Religious Liberty, Democracy, and the Battle against Flesh and Blood
Donald Trump spoke about specific policy change this week, if you can believe that. At the Values Voter Summit – an event held annually in Washington D.C. by the Family Research Council, whose mission is “to advance faith, family and freedom in public policy and the culture from a Christian worldview” – Trump attempted to bolster his support among evangelical Christians by promising to repeal the Johnson Amendment. His declaration panders to the often-cresting waves of vocalized energy emitting from a relatively small but loud constellation of factions within Christianity who see contemporary American political culture as insidiously opposed to them. The dynamics of factions in religion and, more broadly, in democracy is something I find constantly fascinating (and often infuriating), and controversies surrounding “religious liberty” or “religious freedom” have a knack for revealing some of the nuance of these dynamics as they play out in our cultural politics.
We’ll start with this talk of the Johnson Amendment. Why don’t we allow Mr. Trump to explain in his own words this bit of legislation and its history:
The Johnson amendment has blocked our pastors and ministers and others from speaking their minds from their own pulpits. If they want to talk about Christianity, if they want to preach, if they want to talk about politics, they’re unable to do so. If they want to do it, they take a tremendous risk that they lose their tax-exempt status. […] When did it happen? 1954 or so. Lyndon Johnson was having problems – powerful guy. I actually, as just own way [sic] – you have to gain respect for what he was able to do. Can you imagine that this man single-handedly – he was having problems with churches. And there was a church in Houston that was giving him a hard time, maybe for very good reason. And he put in an amendment that basically stopped our great pastors and ministers and others from talking, under the penalty of losing their tax-exempt status.[i]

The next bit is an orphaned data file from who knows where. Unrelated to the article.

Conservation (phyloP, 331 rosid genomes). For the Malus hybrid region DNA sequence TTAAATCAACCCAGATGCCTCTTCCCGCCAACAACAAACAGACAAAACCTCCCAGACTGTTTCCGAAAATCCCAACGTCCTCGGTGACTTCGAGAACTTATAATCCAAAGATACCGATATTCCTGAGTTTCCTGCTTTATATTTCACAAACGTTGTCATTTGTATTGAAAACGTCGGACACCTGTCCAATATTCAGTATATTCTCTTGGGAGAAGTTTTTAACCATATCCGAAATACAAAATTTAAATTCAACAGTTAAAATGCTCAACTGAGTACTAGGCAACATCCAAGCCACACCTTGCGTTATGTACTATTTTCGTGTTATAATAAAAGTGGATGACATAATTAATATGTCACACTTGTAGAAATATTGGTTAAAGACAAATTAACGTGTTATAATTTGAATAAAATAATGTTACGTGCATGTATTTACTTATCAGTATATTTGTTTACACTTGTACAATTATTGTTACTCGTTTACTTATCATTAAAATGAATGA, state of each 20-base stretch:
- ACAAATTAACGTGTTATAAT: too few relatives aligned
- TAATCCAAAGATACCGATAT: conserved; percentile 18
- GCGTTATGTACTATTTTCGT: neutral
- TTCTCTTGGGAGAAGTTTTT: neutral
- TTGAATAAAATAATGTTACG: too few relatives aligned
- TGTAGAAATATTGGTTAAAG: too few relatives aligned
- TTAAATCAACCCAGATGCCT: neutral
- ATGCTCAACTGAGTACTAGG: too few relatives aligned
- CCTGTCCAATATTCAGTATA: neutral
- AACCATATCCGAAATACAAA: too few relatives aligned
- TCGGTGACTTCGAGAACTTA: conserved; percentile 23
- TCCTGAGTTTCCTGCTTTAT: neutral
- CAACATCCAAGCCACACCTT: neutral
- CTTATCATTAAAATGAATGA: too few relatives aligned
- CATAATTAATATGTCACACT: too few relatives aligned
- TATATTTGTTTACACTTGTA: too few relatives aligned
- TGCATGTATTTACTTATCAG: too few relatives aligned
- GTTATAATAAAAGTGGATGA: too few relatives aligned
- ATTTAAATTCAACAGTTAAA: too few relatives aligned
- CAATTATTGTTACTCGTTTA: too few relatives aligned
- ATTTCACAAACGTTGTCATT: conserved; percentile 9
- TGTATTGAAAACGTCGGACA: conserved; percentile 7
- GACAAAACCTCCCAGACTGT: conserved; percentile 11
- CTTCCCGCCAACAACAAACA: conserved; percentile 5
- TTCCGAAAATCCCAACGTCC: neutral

As Trump suggests, the Johnson Amendment applies to tax-exempt charitable and religious non-profit organizations and prohibits those organizations from either supporting or opposing particular candidates for political office. However, as Emma Green argues in The Atlantic, the issue many religious groups (and Trump himself) have with the Amendment may have a lot more to do with money than free speech, the latter of which being the usual sticking point in conversations surrounding the law. A repeal of the Johnson Amendment (barring the difficulty for Trump of actually accomplishing it) would allow religious institutions to maintain tax exemption – that is, to continue being subsidized by the American public – while also channeling both their money and their influence from the pulpit into particular political election campaigns. Additionally, these donations by religious entities for political ends may remain tax-deductible, something which I’m sure would not hurt Trump’s own campaign. (However, I seriously doubt anyone actually believes that Trump’s religious gestures have been anything other than strategic, as tends to be the way with American electoral politics.)